But all such “coincidences” seem to be restricted to smaller parts of the heirmoi, not the entire melodies, and usually are based on two-three occurrences of formulae. In the end he arrives at the table like the one you showed, which to me is too rigid and simplistic to be true. If his method were correct, he must have been able to transcribe heirmoi in the neumatic notation that were not used in his analysis, compared transcriptions to the notated versions from the 19th c., and validated his results. But as far as I know he has no example like that.

Zaal does indeed work with statistic methods, not only concerning neumes, but also concerning the intervals. The interesting fact is that there is also a certain role of German ethnomusicologists like Siegfried Nadel (“Georgische Gesänge”, 1933), later Susanne Ziegler within the history of research. The former also used staff notation in beautiful transcriptions realised in copperplate engraving, but emphasised at the same time that the intervals are different so that staff as medium of transcription was somehow misleading. He simply measured them in cent (which nobody can really hear).

Right now Frank Scherbaum who regularly visits polyphony conferences at Tbilisi, checked these hypotheses by an automatic transcription of field recordings made of Artem Erkomaishvili in 1966. Since he was the last church singer left, he had to sing all the parts alone, before they were arranged simultaneously:

https://www.audiolabs-erlangen.de/resources/MIR/2017-GeorgianMusic-Erkomaishvili
Here you can go to each recording, switch on and off each of the parts, and there is even an automatic transcription in a kind of spectogramme.

I know these problems well. It needs some time until philologists and ethnomusicologists will finally meet together, but for the Georgian tradition there is such an interdisciplinary challenge thanks to the initiative of the transcription movement. If one likes it or not ;D

I don’t claim I can or will ever be able to “decipher” (?) the Georgian notation (this is an impossible task given its imprecise, mnemonic character), but its strucural implications are in so many ways linked to the melodies passed in the classical Byzantine heirmologion / sticherarion that it would be strange to ignore it. This concerns both the minute details, such as occurrence of melismatic passages, or more global features like repetition of certain neumatic patterns, or even entire structures of the hymns as we know them from the middle Byzantine sources.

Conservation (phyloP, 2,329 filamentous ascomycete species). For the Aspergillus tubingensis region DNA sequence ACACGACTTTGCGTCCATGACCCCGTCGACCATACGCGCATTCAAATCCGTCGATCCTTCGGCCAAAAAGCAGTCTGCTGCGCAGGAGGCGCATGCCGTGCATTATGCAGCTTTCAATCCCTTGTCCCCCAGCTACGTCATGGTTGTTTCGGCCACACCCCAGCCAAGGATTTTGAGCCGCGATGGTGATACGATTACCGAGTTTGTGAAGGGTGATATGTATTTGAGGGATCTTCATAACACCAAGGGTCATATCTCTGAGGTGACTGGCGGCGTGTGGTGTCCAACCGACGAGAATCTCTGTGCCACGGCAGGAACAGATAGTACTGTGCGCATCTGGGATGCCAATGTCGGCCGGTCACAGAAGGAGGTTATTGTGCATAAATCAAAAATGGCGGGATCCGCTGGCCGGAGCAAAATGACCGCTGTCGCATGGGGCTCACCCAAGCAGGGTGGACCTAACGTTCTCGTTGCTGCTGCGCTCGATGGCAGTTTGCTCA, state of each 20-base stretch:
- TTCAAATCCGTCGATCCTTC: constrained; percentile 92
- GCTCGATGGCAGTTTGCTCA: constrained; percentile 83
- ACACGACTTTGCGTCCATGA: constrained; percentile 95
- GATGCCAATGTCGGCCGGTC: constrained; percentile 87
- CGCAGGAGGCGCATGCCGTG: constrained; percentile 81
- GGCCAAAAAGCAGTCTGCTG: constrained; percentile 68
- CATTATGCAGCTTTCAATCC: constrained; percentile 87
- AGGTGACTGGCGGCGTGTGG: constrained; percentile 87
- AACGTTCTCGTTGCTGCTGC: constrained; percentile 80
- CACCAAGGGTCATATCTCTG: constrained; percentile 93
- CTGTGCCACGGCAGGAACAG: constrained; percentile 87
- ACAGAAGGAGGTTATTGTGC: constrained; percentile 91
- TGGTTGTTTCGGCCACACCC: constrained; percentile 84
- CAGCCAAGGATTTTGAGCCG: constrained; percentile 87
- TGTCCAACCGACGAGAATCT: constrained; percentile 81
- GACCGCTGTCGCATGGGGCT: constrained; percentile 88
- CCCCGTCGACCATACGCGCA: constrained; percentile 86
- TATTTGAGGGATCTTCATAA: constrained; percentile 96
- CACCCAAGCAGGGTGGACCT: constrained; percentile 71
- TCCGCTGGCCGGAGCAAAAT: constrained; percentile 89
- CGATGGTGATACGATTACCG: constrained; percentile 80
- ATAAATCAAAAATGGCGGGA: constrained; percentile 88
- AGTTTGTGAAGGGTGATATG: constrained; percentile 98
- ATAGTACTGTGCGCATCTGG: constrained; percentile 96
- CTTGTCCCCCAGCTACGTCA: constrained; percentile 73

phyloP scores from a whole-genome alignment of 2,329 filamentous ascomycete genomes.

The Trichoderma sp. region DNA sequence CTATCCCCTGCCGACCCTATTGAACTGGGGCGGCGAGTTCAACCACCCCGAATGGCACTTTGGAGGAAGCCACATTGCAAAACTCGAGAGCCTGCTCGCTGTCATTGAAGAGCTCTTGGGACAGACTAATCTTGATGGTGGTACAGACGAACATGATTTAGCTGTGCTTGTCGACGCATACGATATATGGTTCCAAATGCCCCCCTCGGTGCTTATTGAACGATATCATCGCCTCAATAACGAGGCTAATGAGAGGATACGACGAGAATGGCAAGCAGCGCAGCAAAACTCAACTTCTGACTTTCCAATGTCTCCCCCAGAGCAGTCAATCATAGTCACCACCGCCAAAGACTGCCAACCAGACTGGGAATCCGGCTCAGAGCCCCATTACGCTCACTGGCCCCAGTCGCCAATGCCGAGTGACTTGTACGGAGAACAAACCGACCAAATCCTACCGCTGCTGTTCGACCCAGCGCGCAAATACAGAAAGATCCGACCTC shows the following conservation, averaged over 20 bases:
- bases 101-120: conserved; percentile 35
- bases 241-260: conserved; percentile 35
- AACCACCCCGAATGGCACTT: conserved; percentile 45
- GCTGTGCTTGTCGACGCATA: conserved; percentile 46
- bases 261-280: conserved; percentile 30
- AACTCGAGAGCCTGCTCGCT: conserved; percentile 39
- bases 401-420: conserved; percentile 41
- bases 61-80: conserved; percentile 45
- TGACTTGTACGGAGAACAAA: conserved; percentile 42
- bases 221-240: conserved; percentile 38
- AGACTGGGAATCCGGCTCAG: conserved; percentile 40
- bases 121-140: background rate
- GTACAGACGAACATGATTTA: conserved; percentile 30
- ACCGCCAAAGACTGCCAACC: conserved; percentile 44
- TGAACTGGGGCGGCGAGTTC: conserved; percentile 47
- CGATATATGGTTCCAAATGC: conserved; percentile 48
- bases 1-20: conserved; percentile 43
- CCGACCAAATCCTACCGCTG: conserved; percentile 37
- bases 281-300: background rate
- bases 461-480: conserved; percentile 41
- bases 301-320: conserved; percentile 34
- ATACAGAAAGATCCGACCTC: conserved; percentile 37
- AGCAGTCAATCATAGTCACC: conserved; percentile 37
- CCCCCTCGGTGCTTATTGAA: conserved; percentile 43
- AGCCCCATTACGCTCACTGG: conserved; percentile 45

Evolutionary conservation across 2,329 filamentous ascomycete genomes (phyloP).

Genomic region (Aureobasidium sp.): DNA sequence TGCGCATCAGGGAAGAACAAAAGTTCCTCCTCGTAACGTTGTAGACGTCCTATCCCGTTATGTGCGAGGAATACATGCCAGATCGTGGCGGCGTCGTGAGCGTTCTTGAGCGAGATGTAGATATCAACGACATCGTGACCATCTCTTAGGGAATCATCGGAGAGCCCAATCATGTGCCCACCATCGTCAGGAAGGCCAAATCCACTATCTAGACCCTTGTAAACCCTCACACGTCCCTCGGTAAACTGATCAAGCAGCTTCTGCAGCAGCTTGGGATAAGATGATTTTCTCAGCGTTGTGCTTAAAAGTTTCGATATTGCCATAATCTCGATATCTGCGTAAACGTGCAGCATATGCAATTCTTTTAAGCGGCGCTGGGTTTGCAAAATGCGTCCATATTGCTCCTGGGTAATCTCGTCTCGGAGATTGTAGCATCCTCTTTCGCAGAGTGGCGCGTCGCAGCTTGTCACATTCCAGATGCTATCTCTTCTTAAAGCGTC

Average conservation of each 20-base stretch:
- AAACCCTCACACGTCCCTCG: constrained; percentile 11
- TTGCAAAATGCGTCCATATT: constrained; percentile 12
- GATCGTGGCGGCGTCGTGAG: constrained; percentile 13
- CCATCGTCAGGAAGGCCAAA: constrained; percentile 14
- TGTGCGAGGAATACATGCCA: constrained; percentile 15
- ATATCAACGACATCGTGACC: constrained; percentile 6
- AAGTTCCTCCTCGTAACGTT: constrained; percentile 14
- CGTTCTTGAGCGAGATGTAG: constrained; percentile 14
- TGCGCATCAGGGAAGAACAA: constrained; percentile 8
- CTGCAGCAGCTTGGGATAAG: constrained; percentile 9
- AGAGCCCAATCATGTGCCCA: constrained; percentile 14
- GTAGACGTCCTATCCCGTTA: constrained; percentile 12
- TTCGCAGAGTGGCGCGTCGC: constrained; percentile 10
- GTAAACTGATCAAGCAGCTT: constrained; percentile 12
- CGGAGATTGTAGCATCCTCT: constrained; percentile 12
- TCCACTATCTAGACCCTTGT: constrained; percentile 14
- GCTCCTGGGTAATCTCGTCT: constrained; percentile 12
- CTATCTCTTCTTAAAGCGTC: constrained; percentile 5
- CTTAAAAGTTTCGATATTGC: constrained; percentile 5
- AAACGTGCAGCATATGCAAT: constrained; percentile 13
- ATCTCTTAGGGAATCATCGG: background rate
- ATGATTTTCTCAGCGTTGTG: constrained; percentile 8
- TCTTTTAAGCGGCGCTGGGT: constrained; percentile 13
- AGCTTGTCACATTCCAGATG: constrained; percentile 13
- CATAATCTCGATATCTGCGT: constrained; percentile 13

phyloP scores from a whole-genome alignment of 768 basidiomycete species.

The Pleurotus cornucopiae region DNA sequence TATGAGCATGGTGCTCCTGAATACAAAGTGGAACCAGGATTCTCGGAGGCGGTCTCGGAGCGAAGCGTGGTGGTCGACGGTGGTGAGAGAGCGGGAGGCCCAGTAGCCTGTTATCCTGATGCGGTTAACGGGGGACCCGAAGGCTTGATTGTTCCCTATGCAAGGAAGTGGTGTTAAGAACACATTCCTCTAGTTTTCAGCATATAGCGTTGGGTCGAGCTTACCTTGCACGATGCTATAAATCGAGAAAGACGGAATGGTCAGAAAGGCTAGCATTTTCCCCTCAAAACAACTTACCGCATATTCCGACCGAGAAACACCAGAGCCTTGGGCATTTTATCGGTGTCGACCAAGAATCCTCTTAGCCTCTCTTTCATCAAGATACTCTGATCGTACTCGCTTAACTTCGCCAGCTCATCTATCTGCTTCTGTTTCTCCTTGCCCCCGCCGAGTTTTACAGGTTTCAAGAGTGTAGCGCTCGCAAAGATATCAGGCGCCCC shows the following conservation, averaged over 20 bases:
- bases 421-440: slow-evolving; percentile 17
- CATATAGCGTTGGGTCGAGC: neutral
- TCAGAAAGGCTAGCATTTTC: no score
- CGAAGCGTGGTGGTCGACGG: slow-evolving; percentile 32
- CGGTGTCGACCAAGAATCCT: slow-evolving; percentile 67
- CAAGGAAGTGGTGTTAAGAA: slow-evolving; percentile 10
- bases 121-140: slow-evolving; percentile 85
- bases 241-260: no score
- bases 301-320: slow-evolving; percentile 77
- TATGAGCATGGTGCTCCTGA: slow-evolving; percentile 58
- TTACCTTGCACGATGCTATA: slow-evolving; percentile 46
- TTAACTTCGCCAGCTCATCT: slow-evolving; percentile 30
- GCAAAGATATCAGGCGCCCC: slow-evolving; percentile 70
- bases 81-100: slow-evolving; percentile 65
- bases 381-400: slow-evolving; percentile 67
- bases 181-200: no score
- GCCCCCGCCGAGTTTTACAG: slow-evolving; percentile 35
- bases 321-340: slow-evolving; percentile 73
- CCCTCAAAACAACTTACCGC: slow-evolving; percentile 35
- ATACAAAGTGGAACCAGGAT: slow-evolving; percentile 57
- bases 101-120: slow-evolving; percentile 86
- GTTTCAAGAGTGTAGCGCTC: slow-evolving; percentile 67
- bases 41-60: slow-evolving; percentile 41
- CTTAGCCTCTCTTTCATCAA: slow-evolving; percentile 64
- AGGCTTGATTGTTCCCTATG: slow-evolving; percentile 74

I fear the term “deciphering” became abused since Constantin Floros’ claim that he had deciphered Kondakarian notation. Since then this kind of notation is claimed to be “finally deciphered” each year by another Russian scholar.

I wonder a little why Floros choose this term which is not quite accurate, if one tries to describe his own method which is very precise. He never tried to decipher Kondakarian notation, but just those sources in Middle Byzantine round notation, and made comparisons in a second step.

The simple truth is, we have not even deciphered any source of the past (whatever the notation is) and the

*Transcripta series* of MMB has not been continued for decades. This would require a competence concerning the method needed for the thesis of the melos. Who can really claim to have it?

Neumatic notation (whether Western or Eastern) never had any scientific precision since it was defined according to Aristotle as an art (τέχνη) which is always related to a sum of possibilities as its potential (δύναμις) of being. Not exactly what a scientist is looking for...